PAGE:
In 2000, wind farms composed just 116 megawatts of capacity on the state’s main electric grid. That number soared to more than 11,000 megawatts under Perry, with wind fuels about 10 percent of all generation. (On average, one megawatt-hour can power 260 typical Texas homes for an hour.)
Former Gov. George W. Bush laid the groundwork for Texas’ rapid wind energy growth. He signed a bill in 1999 that ultimately deregulated the electric sector — a mammoth undertaking that Perry would oversee — and established a renewable-energy requirement that kick-started wind development. Perry added to that in 2005 by signing legislation that required Texas to increase its renewable-energy capacity to 5,880 megawatts by 2015.
The state shattered that goal before Perry left office.
Perry also backed a $7 billion electrical transmission project to connect windy, largely empty West Texas to growing cities demanding more power. Completed in 2013, the Competitive Renewable Energy Zone, or CREZ, initiative stretches nearly 3,600 miles and can send up to 18,500 megawatts of power — including from non-wind sources — across the state.
Solar — not so much
Advocates were generally unhappy with Perry’s efforts on solar energy — or lack thereof. Because of its size and intense radiation, Texas leads the nation in solar energy potential, but the solar industry struggled to get a foothold during Perry’s tenure because lawmakers provided fewer incentives than other states.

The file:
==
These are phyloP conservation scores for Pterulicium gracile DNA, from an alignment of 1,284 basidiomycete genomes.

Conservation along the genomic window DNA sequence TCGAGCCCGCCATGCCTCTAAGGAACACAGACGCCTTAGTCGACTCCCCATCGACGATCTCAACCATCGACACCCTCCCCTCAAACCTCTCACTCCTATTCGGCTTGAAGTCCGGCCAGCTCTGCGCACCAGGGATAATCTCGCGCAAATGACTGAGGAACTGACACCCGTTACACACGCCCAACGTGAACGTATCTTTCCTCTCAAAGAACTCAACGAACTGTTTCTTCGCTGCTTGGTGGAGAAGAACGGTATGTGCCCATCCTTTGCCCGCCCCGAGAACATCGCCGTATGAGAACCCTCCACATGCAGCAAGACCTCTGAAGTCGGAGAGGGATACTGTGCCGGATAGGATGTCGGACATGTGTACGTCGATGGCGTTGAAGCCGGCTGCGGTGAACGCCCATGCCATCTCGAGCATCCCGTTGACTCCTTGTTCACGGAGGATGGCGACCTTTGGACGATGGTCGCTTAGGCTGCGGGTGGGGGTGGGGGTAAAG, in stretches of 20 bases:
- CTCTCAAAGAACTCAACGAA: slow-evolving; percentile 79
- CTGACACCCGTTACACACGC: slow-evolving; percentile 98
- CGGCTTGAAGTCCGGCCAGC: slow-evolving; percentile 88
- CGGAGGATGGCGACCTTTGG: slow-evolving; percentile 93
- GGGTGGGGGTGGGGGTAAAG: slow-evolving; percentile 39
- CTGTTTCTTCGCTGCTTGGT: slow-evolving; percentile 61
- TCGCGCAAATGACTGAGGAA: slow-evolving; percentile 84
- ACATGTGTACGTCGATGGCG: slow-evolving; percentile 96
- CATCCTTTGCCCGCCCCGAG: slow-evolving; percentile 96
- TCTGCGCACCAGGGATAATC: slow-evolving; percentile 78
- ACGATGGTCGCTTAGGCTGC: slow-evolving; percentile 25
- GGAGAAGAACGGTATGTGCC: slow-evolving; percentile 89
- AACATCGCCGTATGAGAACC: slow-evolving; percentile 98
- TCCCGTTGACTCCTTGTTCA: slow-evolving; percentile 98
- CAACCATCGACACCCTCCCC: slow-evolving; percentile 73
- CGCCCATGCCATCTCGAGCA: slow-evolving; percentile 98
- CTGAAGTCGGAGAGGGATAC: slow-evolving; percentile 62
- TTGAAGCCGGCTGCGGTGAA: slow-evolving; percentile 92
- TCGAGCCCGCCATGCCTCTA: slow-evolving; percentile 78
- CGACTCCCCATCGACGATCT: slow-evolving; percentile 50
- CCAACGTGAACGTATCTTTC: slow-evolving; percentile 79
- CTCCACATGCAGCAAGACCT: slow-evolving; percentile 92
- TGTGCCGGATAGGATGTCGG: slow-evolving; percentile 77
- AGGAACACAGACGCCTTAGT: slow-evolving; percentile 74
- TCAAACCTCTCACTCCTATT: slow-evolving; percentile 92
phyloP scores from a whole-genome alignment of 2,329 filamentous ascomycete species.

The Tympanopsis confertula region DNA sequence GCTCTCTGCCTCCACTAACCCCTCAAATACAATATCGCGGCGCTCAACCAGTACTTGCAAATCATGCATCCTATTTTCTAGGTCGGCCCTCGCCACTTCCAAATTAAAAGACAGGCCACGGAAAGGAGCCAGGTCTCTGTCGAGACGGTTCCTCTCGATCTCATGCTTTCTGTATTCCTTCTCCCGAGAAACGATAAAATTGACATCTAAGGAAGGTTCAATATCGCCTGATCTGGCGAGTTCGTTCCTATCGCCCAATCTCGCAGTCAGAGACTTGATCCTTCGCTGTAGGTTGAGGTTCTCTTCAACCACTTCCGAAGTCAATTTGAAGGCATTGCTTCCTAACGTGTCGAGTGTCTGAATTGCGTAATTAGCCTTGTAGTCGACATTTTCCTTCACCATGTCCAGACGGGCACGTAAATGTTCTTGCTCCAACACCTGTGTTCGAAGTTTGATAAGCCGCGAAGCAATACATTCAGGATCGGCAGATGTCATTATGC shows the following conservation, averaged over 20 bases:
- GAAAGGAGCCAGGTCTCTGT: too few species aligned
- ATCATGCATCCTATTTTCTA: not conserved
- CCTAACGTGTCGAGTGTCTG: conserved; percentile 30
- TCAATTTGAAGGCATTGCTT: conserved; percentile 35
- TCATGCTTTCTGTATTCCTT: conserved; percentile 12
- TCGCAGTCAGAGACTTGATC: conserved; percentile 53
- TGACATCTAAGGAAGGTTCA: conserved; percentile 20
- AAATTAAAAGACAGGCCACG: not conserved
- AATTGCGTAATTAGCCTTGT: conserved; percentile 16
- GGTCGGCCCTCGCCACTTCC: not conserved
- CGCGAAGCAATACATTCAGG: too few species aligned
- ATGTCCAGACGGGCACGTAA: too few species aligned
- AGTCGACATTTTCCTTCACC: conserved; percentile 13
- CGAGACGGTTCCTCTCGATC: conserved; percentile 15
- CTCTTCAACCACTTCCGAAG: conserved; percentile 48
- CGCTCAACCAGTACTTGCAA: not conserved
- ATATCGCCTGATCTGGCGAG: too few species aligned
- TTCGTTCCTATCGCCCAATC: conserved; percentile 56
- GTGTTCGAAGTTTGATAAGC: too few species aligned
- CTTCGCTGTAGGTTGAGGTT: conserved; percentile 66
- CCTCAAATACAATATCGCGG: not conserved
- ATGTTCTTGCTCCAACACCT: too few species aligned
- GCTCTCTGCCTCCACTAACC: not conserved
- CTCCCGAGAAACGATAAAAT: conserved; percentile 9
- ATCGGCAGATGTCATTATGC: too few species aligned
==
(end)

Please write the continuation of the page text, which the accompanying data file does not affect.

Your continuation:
Though still just a fraction of the state’s energy portfolio, solar generation grown rapidly since Perry left, mostly due to improved technology that makes it cheaper.
Perry forged ahead on new coal plants while governor, even as some states had stopped permitting new ones amid pollution concerns.
In 2005, he issued an executive order to help rapidly approve coal plant permits. A power conglomerate planned to build 11 coal-plant units, but ultimately scrapped plans for eight of the carbon-dioxide spewing units after environmentalists protested.
“The biggest thing Perry did on energy was to try to fast-track 11 coal plants,” Marston, of the Environmental Defense Fund, told the Tribune in 2011. “And I think everybody in Texas ought to be glad that Perry’s plan failed.”
“It would have been catastrophic for the climate,” he said in an interview Tuesday, describing it as “literally a back-room deal to help political donors.”